A guide to collecting art

Get in the know on how to start your art collection with this sage advice.

The art world can appear foreign and daunting to the uninitiated. The fact of the matter is that the world is populated by an extraordinary number of artists and creative types all desperate to have the manifestations of their expressions appreciated. Showing some dignified respect to your fellow human by way of investing in their creative endeavours can be a truly rewarding pastime, and one that can pay off handsomely in the future.

From the hunt for a new piece to the thrill of discovering a little known artist, once you’ve dipped your toes in, it’s highly likely that you’ll keep coming back for more. Here are some tips to get your collection started:

Rationalising the cost-per-squarecentimetre of a piece is a hideous way to begin a collection, but experiencing ripples of excitement at the first glimpse of an artwork is definitely a good sign. Do watercolours of pansies make you weep? Then bust out the cheque book. Does silly street slang spelt out in bright bold neon make you turn away in horror? Skip and move on.

Art’s primary purpose is to enrich your life, and if you’re lucky it may one day prove to be a solid investment. Some of the world’s most outstanding collections were founded on a single purchase of $1,000 or less, proof that while greater quantities of money might be required further down the track, you don’t need riches to kickstart a collection.

Honing taste and aesthetic takes time. The art world practically chokes itself on contradictory opinions: who’s hot and who’s not, what to buy more of, who to ignore and what to hold on to. It’s testament to the mystery of taste and of course, art as a value-driven industry. Starting an art collection involves viewing lots of it, both highbrow and lowbrow, until you begin to recognise work that you’d love to own.

Spend weekends visiting the very best public art galleries available to you, before branching out towards art fairs, established galleries, friends’ galleries, and heavy stock art books. Like something? Ask the important person in the room about it, whether that may be the dealer, curator or the artist himself, and never pretend to know more than you do. You’re better off expressing honest ignorance than coming across as a fake.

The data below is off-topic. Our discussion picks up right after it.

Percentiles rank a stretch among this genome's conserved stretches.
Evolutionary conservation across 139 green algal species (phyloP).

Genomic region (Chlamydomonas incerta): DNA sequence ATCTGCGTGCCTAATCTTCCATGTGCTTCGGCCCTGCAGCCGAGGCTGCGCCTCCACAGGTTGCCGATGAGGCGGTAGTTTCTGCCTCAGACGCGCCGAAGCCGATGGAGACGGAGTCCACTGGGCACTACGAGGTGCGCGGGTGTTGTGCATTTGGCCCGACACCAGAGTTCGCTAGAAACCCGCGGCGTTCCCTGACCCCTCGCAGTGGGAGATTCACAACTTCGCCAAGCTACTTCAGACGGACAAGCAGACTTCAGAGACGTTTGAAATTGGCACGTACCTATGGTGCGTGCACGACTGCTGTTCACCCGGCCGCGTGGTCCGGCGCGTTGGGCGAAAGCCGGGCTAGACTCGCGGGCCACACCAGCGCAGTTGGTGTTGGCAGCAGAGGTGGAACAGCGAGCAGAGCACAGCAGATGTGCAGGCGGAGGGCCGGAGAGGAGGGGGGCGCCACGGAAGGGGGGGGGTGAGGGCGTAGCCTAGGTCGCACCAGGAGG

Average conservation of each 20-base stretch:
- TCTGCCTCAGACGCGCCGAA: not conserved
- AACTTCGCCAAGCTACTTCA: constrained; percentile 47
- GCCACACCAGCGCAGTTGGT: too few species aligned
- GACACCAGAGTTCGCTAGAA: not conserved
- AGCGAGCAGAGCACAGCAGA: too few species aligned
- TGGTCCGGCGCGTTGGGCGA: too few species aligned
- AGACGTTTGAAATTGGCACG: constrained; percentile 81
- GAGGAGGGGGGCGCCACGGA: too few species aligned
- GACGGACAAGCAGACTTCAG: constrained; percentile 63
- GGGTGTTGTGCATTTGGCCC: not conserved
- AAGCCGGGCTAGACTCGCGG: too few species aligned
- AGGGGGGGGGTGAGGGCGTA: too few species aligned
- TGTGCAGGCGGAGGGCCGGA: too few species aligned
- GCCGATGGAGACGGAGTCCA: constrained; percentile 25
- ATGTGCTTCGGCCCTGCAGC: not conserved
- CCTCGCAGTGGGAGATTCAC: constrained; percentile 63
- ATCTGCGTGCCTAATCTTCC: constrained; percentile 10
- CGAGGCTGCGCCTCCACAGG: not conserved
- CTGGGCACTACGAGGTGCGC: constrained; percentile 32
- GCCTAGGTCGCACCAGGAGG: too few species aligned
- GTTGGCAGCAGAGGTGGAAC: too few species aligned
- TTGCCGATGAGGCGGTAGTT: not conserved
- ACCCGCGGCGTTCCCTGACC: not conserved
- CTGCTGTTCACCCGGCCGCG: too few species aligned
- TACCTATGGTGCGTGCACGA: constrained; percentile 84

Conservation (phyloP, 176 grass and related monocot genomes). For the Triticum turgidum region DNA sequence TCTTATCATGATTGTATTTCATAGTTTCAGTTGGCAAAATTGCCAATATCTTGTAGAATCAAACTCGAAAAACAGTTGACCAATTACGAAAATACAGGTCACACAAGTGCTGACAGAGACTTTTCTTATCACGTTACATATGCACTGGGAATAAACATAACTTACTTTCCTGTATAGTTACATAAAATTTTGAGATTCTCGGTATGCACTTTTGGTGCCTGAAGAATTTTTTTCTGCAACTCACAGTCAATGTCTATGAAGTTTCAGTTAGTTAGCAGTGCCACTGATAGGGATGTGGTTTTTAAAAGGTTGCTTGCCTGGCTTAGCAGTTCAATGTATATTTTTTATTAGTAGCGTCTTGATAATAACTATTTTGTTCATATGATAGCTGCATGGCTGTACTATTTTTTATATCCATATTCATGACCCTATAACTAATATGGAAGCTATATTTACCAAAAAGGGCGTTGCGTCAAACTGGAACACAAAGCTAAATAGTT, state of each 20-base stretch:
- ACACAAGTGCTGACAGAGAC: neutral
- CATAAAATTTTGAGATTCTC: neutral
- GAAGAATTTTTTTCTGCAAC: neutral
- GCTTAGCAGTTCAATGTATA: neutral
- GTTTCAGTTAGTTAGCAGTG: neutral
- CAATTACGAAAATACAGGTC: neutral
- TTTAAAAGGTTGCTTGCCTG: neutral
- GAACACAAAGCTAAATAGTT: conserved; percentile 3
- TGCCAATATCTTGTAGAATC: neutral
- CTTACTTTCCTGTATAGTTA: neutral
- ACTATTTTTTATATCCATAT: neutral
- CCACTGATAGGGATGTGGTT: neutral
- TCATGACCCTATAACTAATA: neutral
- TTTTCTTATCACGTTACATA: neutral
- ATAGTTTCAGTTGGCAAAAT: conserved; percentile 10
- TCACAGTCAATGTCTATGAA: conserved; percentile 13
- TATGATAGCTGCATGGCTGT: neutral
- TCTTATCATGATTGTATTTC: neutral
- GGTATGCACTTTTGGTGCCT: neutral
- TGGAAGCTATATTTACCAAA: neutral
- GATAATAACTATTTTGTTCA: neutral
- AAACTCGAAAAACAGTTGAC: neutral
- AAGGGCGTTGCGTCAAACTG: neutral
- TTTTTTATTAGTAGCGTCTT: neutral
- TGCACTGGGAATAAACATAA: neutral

Set a reasonable budget to keep you sane – even proud owners of healthy eight digit bank accounts have these. Look to purchase small works by both established and lesser-known names, keeping in mind what draws you in. For those who prefer a helping hand to begin with, start with reputable galleries that appear trustworthy: slip on your very best pair of shoes, adopt an open mind, and introduce yourself to the dealer. If you like a particular artist’s work, ask if they hold more of it (many do).

Alternatively, you could land a steal or two by seeking out early-career artists before the galleries catch on and encourage prices to rise dramatically. Making an effort to visit art fairs is also worth your while, where there is a lot to see, and you’re able to view work from an outrageous number of galleries all in one day. Mark out notable events worth travelling for, such as the Sydney Contemporary, Australia’s newest and most intriguing exhibition of contemporary art. Or head further afield to visit the Miami Art Fair and its various satellite shows such as NADA, for a hotbed of new and under-exposed art.

If a particular gallery is showing work that appeals, take note of their permanent address and schedule a visit. You may chance upon more work that’s up your alley, or better yet, forge a solid relationship with a dealer who recognises that you’re truly interested in what he or she represents.

Image credit: The New York Times


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